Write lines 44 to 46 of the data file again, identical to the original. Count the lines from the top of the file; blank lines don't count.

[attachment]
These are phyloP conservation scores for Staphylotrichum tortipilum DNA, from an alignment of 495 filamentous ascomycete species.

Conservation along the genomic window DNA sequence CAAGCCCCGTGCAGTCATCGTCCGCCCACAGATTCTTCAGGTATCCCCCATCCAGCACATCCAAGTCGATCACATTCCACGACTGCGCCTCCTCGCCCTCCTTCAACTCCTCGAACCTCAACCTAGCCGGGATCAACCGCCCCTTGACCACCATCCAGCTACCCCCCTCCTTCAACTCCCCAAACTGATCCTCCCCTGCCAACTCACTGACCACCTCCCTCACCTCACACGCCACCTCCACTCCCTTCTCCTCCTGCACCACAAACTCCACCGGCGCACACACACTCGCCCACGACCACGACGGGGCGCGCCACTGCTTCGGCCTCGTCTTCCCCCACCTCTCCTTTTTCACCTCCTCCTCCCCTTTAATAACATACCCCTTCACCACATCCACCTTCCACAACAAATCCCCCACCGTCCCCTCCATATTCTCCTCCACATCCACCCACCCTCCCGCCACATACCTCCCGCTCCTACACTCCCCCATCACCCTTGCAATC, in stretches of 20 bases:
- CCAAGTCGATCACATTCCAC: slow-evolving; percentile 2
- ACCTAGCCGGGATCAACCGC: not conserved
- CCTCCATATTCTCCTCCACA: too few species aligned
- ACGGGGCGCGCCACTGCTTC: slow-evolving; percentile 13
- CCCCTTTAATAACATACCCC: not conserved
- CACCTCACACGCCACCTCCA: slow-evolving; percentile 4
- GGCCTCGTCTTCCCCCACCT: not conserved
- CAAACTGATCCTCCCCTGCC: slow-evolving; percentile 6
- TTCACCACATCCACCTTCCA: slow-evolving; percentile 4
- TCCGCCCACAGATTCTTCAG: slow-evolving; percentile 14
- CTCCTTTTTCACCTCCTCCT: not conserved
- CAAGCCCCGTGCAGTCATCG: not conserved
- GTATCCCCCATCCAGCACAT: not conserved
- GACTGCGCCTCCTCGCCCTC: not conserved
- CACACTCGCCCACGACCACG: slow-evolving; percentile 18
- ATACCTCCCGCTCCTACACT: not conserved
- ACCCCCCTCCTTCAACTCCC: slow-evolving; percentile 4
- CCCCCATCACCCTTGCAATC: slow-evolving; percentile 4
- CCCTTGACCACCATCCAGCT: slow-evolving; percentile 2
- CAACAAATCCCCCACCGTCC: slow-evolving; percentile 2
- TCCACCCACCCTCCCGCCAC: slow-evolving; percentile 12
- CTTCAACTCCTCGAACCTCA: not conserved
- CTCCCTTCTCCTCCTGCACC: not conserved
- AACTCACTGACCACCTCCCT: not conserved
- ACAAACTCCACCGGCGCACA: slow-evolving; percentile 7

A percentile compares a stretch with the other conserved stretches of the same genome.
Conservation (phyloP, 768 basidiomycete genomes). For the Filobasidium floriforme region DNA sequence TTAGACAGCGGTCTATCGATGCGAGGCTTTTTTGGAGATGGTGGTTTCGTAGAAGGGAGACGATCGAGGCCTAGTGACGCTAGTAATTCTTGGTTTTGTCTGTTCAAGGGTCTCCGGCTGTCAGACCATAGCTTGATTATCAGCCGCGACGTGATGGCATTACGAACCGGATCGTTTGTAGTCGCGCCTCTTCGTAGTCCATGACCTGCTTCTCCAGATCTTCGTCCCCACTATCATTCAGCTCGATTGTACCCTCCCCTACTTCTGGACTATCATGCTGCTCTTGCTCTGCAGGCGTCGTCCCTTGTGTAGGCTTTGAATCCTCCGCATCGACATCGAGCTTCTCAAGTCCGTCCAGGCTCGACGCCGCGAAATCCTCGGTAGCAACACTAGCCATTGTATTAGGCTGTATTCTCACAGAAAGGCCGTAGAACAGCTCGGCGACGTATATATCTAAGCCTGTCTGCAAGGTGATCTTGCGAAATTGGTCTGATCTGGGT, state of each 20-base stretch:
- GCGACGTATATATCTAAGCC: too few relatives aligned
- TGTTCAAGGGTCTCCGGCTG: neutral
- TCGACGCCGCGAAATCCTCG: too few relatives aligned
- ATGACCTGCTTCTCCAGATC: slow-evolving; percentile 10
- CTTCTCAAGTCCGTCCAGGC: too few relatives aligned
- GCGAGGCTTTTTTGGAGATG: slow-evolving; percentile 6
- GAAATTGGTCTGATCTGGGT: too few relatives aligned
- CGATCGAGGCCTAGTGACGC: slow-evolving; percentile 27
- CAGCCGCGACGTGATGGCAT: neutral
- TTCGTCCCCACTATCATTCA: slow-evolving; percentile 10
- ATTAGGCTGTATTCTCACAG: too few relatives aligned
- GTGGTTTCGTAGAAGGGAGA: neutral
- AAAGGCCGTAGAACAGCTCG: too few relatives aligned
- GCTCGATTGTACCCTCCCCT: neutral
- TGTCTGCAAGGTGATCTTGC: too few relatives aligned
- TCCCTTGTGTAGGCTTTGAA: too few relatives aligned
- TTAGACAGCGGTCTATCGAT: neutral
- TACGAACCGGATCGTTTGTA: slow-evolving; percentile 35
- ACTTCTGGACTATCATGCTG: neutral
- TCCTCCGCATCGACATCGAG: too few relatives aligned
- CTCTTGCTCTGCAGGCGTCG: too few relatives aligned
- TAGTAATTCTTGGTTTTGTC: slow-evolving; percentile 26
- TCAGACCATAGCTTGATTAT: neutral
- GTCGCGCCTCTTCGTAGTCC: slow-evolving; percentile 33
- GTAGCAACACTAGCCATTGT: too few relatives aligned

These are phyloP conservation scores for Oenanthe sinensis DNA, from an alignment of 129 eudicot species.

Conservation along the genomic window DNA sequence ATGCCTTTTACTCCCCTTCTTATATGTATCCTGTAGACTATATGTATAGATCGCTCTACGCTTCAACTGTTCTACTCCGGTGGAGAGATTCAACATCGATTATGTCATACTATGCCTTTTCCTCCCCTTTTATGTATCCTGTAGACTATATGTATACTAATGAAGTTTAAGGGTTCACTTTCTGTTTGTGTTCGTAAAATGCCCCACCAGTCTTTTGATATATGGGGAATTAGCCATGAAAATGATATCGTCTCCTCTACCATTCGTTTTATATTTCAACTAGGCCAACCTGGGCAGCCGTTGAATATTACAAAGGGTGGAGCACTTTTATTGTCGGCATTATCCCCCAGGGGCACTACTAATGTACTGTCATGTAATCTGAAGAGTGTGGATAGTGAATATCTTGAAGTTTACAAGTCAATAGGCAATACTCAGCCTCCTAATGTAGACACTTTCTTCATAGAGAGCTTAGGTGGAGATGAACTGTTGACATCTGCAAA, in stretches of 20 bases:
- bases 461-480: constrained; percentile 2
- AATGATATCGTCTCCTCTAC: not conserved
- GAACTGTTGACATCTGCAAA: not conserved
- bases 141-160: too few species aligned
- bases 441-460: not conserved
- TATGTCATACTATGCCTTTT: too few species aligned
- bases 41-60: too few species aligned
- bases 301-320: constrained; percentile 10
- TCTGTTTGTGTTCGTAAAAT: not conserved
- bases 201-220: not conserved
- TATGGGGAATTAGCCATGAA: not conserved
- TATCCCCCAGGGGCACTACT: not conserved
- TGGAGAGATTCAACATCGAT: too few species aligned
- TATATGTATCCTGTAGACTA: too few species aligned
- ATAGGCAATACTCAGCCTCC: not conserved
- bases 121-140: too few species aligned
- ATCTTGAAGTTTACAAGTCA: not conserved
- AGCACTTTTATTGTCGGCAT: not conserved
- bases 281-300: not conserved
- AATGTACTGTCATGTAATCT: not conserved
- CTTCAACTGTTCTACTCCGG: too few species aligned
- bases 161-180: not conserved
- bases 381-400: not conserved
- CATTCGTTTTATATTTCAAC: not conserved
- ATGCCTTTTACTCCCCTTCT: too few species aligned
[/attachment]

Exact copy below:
- TGTCTGCAAGGTGATCTTGC: too few relatives aligned
- TCCCTTGTGTAGGCTTTGAA: too few relatives aligned
- TTAGACAGCGGTCTATCGAT: neutral